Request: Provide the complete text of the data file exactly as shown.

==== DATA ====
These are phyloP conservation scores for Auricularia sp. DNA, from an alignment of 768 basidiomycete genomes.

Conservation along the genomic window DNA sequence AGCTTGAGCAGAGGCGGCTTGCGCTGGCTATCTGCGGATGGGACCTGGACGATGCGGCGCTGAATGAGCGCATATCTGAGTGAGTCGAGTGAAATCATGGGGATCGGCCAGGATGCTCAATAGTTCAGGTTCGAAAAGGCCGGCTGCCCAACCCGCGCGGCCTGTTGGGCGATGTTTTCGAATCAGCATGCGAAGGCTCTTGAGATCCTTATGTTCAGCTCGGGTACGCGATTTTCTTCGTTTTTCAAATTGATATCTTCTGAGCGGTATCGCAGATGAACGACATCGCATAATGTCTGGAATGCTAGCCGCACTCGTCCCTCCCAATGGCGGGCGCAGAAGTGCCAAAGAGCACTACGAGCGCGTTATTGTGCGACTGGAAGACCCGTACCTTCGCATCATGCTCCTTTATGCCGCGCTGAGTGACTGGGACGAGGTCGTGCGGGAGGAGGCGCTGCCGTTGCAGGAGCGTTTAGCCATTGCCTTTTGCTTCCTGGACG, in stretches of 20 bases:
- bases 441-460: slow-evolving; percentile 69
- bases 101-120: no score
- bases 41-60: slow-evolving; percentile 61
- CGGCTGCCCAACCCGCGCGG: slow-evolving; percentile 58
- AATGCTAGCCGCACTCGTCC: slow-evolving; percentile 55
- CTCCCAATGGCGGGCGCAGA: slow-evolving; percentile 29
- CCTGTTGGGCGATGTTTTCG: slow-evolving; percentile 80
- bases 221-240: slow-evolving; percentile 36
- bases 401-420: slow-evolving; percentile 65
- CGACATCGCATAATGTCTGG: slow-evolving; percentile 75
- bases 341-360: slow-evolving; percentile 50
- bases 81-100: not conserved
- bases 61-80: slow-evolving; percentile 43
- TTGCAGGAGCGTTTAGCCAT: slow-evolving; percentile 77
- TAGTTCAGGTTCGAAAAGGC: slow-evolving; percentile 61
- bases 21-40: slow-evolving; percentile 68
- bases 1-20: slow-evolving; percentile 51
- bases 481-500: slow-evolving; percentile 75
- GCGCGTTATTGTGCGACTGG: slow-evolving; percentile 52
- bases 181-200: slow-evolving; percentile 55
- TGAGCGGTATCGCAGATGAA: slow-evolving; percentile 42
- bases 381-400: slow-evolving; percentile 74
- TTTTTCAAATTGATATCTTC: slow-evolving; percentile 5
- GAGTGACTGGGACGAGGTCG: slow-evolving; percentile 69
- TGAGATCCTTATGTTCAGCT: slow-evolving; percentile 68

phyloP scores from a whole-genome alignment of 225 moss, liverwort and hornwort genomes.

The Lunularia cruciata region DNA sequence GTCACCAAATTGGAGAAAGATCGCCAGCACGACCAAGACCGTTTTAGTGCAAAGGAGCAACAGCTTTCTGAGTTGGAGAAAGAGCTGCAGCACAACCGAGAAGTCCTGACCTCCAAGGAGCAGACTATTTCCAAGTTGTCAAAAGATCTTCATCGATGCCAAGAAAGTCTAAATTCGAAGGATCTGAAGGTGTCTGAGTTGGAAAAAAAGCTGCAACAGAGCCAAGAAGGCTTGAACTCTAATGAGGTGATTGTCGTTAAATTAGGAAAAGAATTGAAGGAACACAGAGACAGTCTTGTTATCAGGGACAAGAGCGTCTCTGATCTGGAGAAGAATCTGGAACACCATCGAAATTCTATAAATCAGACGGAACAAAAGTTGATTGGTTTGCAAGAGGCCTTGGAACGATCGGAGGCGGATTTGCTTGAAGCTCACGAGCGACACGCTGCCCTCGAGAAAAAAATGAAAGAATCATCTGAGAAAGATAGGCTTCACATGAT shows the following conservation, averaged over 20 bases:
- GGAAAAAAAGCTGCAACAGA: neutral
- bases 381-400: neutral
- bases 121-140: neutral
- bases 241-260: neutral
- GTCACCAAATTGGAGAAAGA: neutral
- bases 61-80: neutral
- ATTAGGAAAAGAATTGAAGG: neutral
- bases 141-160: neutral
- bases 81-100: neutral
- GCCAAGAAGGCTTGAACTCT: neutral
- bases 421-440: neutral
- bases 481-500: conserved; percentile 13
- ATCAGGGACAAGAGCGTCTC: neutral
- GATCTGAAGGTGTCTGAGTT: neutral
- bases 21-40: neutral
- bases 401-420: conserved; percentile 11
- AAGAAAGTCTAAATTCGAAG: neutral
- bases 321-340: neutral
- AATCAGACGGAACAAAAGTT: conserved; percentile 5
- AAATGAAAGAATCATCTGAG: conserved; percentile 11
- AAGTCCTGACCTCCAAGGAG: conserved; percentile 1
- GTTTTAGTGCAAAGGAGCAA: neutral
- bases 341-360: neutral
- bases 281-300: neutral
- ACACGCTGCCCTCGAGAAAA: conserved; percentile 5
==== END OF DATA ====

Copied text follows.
These are phyloP conservation scores for Auricularia sp. DNA, from an alignment of 768 basidiomycete genomes.

Conservation along the genomic window DNA sequence AGCTTGAGCAGAGGCGGCTTGCGCTGGCTATCTGCGGATGGGACCTGGACGATGCGGCGCTGAATGAGCGCATATCTGAGTGAGTCGAGTGAAATCATGGGGATCGGCCAGGATGCTCAATAGTTCAGGTTCGAAAAGGCCGGCTGCCCAACCCGCGCGGCCTGTTGGGCGATGTTTTCGAATCAGCATGCGAAGGCTCTTGAGATCCTTATGTTCAGCTCGGGTACGCGATTTTCTTCGTTTTTCAAATTGATATCTTCTGAGCGGTATCGCAGATGAACGACATCGCATAATGTCTGGAATGCTAGCCGCACTCGTCCCTCCCAATGGCGGGCGCAGAAGTGCCAAAGAGCACTACGAGCGCGTTATTGTGCGACTGGAAGACCCGTACCTTCGCATCATGCTCCTTTATGCCGCGCTGAGTGACTGGGACGAGGTCGTGCGGGAGGAGGCGCTGCCGTTGCAGGAGCGTTTAGCCATTGCCTTTTGCTTCCTGGACG, in stretches of 20 bases:
- bases 441-460: slow-evolving; percentile 69
- bases 101-120: no score
- bases 41-60: slow-evolving; percentile 61
- CGGCTGCCCAACCCGCGCGG: slow-evolving; percentile 58
- AATGCTAGCCGCACTCGTCC: slow-evolving; percentile 55
- CTCCCAATGGCGGGCGCAGA: slow-evolving; percentile 29
- CCTGTTGGGCGATGTTTTCG: slow-evolving; percentile 80
- bases 221-240: slow-evolving; percentile 36
- bases 401-420: slow-evolving; percentile 65
- CGACATCGCATAATGTCTGG: slow-evolving; percentile 75
- bases 341-360: slow-evolving; percentile 50
- bases 81-100: not conserved
- bases 61-80: slow-evolving; percentile 43
- TTGCAGGAGCGTTTAGCCAT: slow-evolving; percentile 77
- TAGTTCAGGTTCGAAAAGGC: slow-evolving; percentile 61
- bases 21-40: slow-evolving; percentile 68
- bases 1-20: slow-evolving; percentile 51
- bases 481-500: slow-evolving; percentile 75
- GCGCGTTATTGTGCGACTGG: slow-evolving; percentile 52
- bases 181-200: slow-evolving; percentile 55
- TGAGCGGTATCGCAGATGAA: slow-evolving; percentile 42
- bases 381-400: slow-evolving; percentile 74
- TTTTTCAAATTGATATCTTC: slow-evolving; percentile 5
- GAGTGACTGGGACGAGGTCG: slow-evolving; percentile 69
- TGAGATCCTTATGTTCAGCT: slow-evolving; percentile 68

phyloP scores from a whole-genome alignment of 225 moss, liverwort and hornwort genomes.

The Lunularia cruciata region DNA sequence GTCACCAAATTGGAGAAAGATCGCCAGCACGACCAAGACCGTTTTAGTGCAAAGGAGCAACAGCTTTCTGAGTTGGAGAAAGAGCTGCAGCACAACCGAGAAGTCCTGACCTCCAAGGAGCAGACTATTTCCAAGTTGTCAAAAGATCTTCATCGATGCCAAGAAAGTCTAAATTCGAAGGATCTGAAGGTGTCTGAGTTGGAAAAAAAGCTGCAACAGAGCCAAGAAGGCTTGAACTCTAATGAGGTGATTGTCGTTAAATTAGGAAAAGAATTGAAGGAACACAGAGACAGTCTTGTTATCAGGGACAAGAGCGTCTCTGATCTGGAGAAGAATCTGGAACACCATCGAAATTCTATAAATCAGACGGAACAAAAGTTGATTGGTTTGCAAGAGGCCTTGGAACGATCGGAGGCGGATTTGCTTGAAGCTCACGAGCGACACGCTGCCCTCGAGAAAAAAATGAAAGAATCATCTGAGAAAGATAGGCTTCACATGAT shows the following conservation, averaged over 20 bases:
- GGAAAAAAAGCTGCAACAGA: neutral
- bases 381-400: neutral
- bases 121-140: neutral
- bases 241-260: neutral
- GTCACCAAATTGGAGAAAGA: neutral
- bases 61-80: neutral
- ATTAGGAAAAGAATTGAAGG: neutral
- bases 141-160: neutral
- bases 81-100: neutral
- GCCAAGAAGGCTTGAACTCT: neutral
- bases 421-440: neutral
- bases 481-500: conserved; percentile 13
- ATCAGGGACAAGAGCGTCTC: neutral
- GATCTGAAGGTGTCTGAGTT: neutral
- bases 21-40: neutral
- bases 401-420: conserved; percentile 11
- AAGAAAGTCTAAATTCGAAG: neutral
- bases 321-340: neutral
- AATCAGACGGAACAAAAGTT: conserved; percentile 5
- AAATGAAAGAATCATCTGAG: conserved; percentile 11
- AAGTCCTGACCTCCAAGGAG: conserved; percentile 1
- GTTTTAGTGCAAAGGAGCAA: neutral
- bases 341-360: neutral
- bases 281-300: neutral
- ACACGCTGCCCTCGAGAAAA: conserved; percentile 5